Ernest asked the commission to declare that IPI committed the violations as alleged in the two complaints and suspend the company’s gaming license for six months.

He asked the commission to order IPI to pay a fine of $50,000 per major violation or for a total of $100,000, and another fine of $50,000 per violation per day for the annual license fee that went unpaid.

“I suppose they can ask for leniency. But the short of it is it’s our job to provide you with the evidence and the law. And it’s your job to figure out what you want to do with it,” he said.

Ernest said he believes that they have given the commission ample statutory and regulatory basis for the four major claim violations.

He said the executive director would ask that the commission impose the maximum monetary penalties for each of those violations.

Ernest argued, among other things, that there’s no evidence that says IPI can’t pay because of the force majeure clause.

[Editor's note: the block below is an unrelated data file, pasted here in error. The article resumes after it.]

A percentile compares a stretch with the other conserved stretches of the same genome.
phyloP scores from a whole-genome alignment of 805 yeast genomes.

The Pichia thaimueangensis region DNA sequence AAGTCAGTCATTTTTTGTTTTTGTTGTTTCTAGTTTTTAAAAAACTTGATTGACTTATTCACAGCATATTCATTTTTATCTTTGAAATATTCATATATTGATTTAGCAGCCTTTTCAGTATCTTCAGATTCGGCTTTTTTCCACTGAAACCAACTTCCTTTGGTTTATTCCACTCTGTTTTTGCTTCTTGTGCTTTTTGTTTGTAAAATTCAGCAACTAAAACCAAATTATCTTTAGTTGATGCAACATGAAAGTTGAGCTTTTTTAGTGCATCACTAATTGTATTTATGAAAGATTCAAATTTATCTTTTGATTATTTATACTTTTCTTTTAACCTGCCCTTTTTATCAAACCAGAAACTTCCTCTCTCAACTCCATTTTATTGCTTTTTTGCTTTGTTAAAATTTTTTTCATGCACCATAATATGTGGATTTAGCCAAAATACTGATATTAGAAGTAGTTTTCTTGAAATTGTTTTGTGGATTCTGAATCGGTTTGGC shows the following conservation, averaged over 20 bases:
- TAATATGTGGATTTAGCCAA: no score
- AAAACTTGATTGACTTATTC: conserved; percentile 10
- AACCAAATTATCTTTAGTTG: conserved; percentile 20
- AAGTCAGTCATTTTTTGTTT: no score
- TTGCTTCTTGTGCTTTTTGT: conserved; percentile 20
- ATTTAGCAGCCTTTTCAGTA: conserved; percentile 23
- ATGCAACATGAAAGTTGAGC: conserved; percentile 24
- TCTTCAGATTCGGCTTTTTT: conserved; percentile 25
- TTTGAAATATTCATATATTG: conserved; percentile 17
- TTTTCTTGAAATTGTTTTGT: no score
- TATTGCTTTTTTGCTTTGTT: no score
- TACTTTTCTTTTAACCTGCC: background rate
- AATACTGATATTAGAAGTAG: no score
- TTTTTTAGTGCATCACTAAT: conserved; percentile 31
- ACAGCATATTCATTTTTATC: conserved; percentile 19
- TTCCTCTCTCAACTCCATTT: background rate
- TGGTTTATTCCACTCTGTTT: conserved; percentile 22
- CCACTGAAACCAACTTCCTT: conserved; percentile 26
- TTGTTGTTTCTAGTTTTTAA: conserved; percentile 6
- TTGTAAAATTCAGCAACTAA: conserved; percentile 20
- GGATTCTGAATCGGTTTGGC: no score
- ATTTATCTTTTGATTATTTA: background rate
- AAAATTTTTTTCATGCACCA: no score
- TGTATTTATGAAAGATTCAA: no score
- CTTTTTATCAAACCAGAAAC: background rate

“They had no witnesses. Their own auditors said that they were in horrible trouble the year before COVID even started,” he said, adding that the force majeure clause legally doesn’t apply for this payment. Ernest said if it does, it factually has not been proven.

Ernest pointed out that then-IPI chief executive officer Donald Browne admitted that they did have some money to pay. “Their CEO admitted we have some money to pay the license fee. COVID didn’t stop that. Where’s that money?” Ernest asked.

The complaints against IPI include IPI’s failure to pay the $3.1 million regulatory fee that was due last Oct. 1; IPI’s failure to comply with a CCC order directing it to settle in full any payable or contribution owed to a public or private entity and immediately pay any debt owed to any private entity which is more than 89 days old; faiure to comply with the minimum capital requirements of CCC’s order, among other issues; failure to pay the $15.5 million casino license fee by the deadline last Aug. 12; and failure to contribute $40 million in Community Benefit Fund money in 2018 and 2019.

Ferdie De La Torre | Reporter
Ferdie Ponce de la Torre is a senior reporter of Saipan Tribune. He has a bachelor’s degree in journalism and has covered all news beats in the CNMI. He is a recipient of the CNMI Supreme Court Justice Award. Contact him at ferdie_delatorre@Saipantribune.com